While GM Thailand is preparing for production of the second-generation Colorado pickup, Ford is building a new in-country plant that will produce the third-generation Focus. Key personnel from each company talk about how the two carmakers are managing their respective projects
While GM Thailand has had an in-country presence since 1993, the company’s Rayong production plant only entered operations in 2000. The facility was one of five global greenfield sites built over the same time period, which further included (with SOP dates): Rosaria, Argentina (1997); Shanghai, China (1999); Gliwice, Poland (1998); and Gravatai, Brazil (2000).
For many years, the automotive market in Thailand has been dominated by pickups – highlighted by the fact that the country is the second-largest pickup market in the world behind the United States. Although the first model produced by GM Thailand was the Zafira MPV, it is the depth of the local pickup market that has played a defining role in how the plant is arranged. Kaher Kasim, Vice-President Manufacturing and Quality for GM Thailand and South- East Asia explains: “If you look at Thailand, people use pickups to carry goods to market, to drive their family. In many ways, it’s a ‘fit-for-purpose’ vehicle.”
Reflecting the depth of the local commercial vehicle market, GM Thailand features dedicated body-in-white and assembly lines for pickup production. Although there are two paintshop lines, both delivered by Eisenmann, Kasim notes that the first can paint both cars and trucks. The second, he adds, is a ‘capacity expansion’, which is brought into play depending on production numbers.
In fact, while pickups remain a key part of the local model mix, the vehicles most recently added to production at the GM plant serve to underline how the local market is maturing. “One-tonne pickups have dominated the market,” says Kasim. “But In Bangkok, there’s a lot of generated wealth. Cars are now more affordable and they are considered a symbol of [personal] success.” In essence, where the pickup was once a vehicle for all occasions, it is gradually returning to its traditional role of rural utility vehicle as urban buyers consider other models with added luxury and associated status.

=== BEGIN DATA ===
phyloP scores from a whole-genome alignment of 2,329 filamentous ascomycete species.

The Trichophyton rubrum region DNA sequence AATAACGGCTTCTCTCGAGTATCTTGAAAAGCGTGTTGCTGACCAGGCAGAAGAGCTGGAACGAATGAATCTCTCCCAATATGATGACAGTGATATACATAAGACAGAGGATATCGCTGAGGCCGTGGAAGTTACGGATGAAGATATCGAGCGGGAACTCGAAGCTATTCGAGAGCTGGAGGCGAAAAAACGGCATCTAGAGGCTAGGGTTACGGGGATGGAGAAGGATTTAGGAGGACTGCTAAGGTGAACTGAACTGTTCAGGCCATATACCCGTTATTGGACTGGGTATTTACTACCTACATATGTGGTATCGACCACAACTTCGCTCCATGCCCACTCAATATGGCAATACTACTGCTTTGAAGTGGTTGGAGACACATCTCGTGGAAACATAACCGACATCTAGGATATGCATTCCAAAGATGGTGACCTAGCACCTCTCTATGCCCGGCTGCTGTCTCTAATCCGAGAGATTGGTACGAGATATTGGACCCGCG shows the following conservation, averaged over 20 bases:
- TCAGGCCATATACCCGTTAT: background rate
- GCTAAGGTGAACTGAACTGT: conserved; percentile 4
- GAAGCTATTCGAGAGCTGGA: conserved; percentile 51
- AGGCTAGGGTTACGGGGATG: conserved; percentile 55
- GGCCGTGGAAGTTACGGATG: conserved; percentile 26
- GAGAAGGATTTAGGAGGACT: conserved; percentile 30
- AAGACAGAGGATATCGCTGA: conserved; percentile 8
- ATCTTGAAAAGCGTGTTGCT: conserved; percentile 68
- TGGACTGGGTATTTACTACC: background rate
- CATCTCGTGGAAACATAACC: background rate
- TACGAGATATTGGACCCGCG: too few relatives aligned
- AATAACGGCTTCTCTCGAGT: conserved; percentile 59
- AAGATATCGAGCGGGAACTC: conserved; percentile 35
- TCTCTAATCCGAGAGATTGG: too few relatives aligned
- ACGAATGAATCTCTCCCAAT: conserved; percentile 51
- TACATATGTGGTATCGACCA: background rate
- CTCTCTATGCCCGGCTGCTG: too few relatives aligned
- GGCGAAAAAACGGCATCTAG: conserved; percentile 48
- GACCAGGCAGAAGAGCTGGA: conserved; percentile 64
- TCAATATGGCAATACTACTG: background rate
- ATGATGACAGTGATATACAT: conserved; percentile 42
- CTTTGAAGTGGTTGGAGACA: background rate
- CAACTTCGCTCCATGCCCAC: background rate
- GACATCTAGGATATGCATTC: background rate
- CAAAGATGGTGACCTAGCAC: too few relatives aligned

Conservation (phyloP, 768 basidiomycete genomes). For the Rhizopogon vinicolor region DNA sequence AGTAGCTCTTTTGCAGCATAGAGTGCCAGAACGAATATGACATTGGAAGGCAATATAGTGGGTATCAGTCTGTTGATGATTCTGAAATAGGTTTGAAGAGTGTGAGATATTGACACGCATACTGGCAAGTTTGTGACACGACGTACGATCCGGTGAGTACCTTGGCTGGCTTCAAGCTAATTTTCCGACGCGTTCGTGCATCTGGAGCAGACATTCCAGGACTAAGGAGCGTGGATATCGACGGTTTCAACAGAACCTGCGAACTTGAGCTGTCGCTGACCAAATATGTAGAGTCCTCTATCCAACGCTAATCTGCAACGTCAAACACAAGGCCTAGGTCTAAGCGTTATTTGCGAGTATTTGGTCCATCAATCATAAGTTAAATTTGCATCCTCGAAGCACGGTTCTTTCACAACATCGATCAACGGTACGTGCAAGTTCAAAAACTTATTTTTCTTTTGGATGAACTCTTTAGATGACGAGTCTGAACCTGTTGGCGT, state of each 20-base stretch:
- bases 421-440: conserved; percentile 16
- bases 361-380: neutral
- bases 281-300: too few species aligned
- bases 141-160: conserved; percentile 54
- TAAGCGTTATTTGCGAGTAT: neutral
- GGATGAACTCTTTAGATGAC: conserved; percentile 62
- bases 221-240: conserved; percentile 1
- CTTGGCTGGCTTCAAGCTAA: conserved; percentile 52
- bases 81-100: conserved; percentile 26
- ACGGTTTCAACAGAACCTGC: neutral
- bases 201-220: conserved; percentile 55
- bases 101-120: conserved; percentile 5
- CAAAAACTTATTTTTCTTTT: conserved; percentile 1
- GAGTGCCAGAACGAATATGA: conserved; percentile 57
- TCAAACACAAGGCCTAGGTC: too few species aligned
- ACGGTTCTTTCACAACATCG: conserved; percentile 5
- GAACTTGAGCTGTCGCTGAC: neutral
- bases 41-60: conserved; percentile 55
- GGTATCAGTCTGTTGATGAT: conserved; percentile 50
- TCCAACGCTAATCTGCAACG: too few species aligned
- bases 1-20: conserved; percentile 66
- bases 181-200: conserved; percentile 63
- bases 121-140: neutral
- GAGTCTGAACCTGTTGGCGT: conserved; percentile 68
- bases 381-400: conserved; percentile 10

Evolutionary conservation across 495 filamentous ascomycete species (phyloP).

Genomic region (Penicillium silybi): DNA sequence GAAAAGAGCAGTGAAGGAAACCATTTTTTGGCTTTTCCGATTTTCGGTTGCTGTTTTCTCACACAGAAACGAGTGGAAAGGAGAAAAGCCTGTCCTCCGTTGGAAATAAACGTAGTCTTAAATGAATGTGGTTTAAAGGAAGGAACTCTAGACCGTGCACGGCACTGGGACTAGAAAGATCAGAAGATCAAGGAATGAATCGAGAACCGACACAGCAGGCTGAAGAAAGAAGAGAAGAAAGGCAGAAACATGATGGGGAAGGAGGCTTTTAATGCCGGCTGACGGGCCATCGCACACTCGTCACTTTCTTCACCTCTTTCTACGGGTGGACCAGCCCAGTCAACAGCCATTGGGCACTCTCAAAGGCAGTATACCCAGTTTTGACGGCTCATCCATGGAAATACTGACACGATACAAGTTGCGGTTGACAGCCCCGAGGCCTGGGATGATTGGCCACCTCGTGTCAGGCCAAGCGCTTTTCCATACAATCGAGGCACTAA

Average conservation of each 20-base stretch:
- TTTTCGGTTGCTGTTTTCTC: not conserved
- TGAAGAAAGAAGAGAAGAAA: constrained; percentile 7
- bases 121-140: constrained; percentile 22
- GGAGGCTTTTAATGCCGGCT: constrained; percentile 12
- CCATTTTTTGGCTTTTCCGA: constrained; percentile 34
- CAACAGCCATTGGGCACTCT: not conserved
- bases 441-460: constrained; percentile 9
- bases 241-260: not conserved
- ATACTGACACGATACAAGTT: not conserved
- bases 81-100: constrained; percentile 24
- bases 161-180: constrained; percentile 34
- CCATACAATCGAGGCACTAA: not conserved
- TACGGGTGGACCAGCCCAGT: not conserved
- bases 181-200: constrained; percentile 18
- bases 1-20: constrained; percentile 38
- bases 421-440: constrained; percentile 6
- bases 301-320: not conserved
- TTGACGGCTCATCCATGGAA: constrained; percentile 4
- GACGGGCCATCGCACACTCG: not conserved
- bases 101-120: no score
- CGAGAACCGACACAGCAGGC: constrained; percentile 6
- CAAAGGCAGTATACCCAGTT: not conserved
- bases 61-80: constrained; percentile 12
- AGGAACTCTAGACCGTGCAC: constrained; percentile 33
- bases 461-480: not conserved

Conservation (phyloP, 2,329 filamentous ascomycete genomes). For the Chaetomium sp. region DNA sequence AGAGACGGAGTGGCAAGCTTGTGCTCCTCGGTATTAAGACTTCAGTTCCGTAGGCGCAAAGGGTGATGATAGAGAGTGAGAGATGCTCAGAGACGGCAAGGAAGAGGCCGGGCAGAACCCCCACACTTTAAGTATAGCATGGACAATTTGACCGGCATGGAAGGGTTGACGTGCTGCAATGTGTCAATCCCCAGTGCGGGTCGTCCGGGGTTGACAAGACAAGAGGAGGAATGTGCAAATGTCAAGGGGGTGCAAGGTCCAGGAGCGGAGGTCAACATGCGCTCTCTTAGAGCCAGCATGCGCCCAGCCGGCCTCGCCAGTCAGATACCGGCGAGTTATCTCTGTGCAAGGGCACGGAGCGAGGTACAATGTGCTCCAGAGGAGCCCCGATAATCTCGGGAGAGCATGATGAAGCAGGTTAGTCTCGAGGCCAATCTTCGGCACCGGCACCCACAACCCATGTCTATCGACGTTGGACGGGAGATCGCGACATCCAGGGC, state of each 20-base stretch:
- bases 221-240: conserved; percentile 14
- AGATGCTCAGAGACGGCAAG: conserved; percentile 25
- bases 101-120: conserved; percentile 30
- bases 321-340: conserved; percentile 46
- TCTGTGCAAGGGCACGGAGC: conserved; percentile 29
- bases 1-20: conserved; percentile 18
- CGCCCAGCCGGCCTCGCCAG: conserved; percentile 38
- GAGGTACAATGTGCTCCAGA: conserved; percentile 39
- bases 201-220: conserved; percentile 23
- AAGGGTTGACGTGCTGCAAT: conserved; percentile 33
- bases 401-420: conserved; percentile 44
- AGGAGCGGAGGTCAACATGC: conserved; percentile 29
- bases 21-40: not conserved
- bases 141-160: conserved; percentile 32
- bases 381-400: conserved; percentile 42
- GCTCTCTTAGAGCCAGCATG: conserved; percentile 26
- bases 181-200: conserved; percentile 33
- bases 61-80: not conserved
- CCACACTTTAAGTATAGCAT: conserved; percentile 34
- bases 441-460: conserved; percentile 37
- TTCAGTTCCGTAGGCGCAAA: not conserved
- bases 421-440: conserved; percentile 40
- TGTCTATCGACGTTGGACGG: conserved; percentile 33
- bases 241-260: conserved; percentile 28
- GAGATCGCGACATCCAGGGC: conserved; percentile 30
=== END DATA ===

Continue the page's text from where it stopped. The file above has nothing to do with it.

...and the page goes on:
In order for GM to tap into this growing market, the Rayong facility has recently started production of three new models, the Captiva SUV and Aveo and Cruze saloons. Separate from the pickup BIW line, the three bodystyles (each on a unique platform) are delivered by individual lines that ultimately feed bodies into one ‘common’ line for welding. Kasim explains that if a new model is added, it would be produced on another line that would also ultimately feed into the common line.
The Captiva and Cruze are relatively standard fare, both models already in production at other GM plants around the world. The Aveo is much the same, but the Aveo CNG derivative was launched to appeal to a market where compressed natural gas is currently 33% of the cost of petrol.
He goes on to say that the length, width and other dimensional characteristics of the new truck dictated whether it would be feasible to incorporate used equipment on the line building the new truck – but there was more. “You also have to look at the longevity of the equipment. It doesn’t make sense to use old equipment if you’re planning to use a line for the next ten years.”